A 10-year-old girl is fighting for her life, and House Republicans today accused Kathleen Sebelius of refusing to save her.
The Health and Human Services Secretary appeared this morning before the House Committee on Education and the Workforce, and while lawmakers once again clashed with her over implementation of the Affordable Care Act, several appeared more concerned with the case of Sarah Murnaghan, a 10-year-old from Newtown Square, Pa., who may die of cystic fibrosis without a lung transplant in the coming weeks.
If Murnaghan were 12 years old, she would rank near the top of the adult lung transplant list. But as a 10-year-old, she must wait longer: A waiting-list policy states that adult transplant recipients be given preference before children under 12.
Murnaghan’s parents have asked that HHS waive the policy in their daughter’s case. Last week, Sebelius ordered a review of the policy.
ABC’s Sydney Lupkin and Alexis Shaw reported on Sarah Murhaghan, the policy, and the HHS review last week.
“It simply takes your signature,” Rep. Tom Price, R-Ga., a former doctor and one of the Republican Party’s most active House members on health policy, told Sebelius. Price said the policy review will take “a year” to complete—too long to be of any help to Sarah Murnaghan.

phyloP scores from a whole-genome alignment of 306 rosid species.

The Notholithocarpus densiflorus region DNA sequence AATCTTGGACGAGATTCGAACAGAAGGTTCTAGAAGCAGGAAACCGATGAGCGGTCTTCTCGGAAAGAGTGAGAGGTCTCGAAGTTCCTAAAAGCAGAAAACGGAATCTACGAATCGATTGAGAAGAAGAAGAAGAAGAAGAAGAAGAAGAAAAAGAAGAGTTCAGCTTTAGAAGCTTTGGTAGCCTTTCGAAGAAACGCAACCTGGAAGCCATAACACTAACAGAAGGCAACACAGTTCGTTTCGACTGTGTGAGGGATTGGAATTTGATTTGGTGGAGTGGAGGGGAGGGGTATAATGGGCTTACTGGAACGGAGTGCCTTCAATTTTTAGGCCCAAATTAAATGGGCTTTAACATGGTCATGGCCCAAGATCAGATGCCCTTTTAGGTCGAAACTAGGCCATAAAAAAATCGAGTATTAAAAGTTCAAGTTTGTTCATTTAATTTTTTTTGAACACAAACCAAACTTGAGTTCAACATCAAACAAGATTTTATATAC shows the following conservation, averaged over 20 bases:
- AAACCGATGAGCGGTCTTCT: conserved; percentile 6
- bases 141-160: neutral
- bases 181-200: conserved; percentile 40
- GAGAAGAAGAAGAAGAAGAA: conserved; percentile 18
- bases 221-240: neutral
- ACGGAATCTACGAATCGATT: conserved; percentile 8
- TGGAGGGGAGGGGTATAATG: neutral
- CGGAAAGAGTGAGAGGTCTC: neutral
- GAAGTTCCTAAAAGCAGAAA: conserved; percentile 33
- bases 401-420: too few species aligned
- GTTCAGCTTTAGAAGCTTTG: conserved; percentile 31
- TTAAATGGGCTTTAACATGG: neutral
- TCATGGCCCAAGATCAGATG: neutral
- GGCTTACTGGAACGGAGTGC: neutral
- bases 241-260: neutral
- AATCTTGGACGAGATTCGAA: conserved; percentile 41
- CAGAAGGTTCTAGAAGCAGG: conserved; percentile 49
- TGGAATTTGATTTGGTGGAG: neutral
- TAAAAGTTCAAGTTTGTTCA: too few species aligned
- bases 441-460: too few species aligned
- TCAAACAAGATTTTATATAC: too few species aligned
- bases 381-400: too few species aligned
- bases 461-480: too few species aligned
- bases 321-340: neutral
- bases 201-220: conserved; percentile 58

“This young lady will be dead,” Price said.
Sebelius has spoken with Janet Murnaghan, Sarah’s mother, she said. The HHS secretary defended her resistance to moving Sarah to the top of the list, saying she defers to a committee of surgeons and health-care providers to determine the transplant policy. Sebelius said she has looked “very carefully” at the history of the policy.
“I can’t imagine anything more difficult,” Sebelius said.
“Unfortunately, there are about 40 seriously ill Pennsylvanians over the age of 12 also waiting for a lung transplant,” Sebelius said. There are also other children at the same hospital where Sarah Murnaghan is being treated.
In a contentious exchange with Pennsylvania GOP Rep. Lou Barletta, Sebelius acknowledged that Murnaghan’s transplant request is an “incredibly agonizing situation where someone lives and someone dies.”
“I’m begging you. Sarah has three to five weeks to live,” Barletta said. “Time is running out. Please suspend the rules until we look at this policy, which we all believe is flawed.”
Barletta said that in Sarah’s case, an adult lung transplant would likely save her life, meaning there is no medical reason she should take lower priority than someone two years older.
There is “so much bullcrap around this place, and we have the chance to save someone’s life–there’s no logic to this,” an agitated Barletta said, as he and Sebelius at times talked over each other.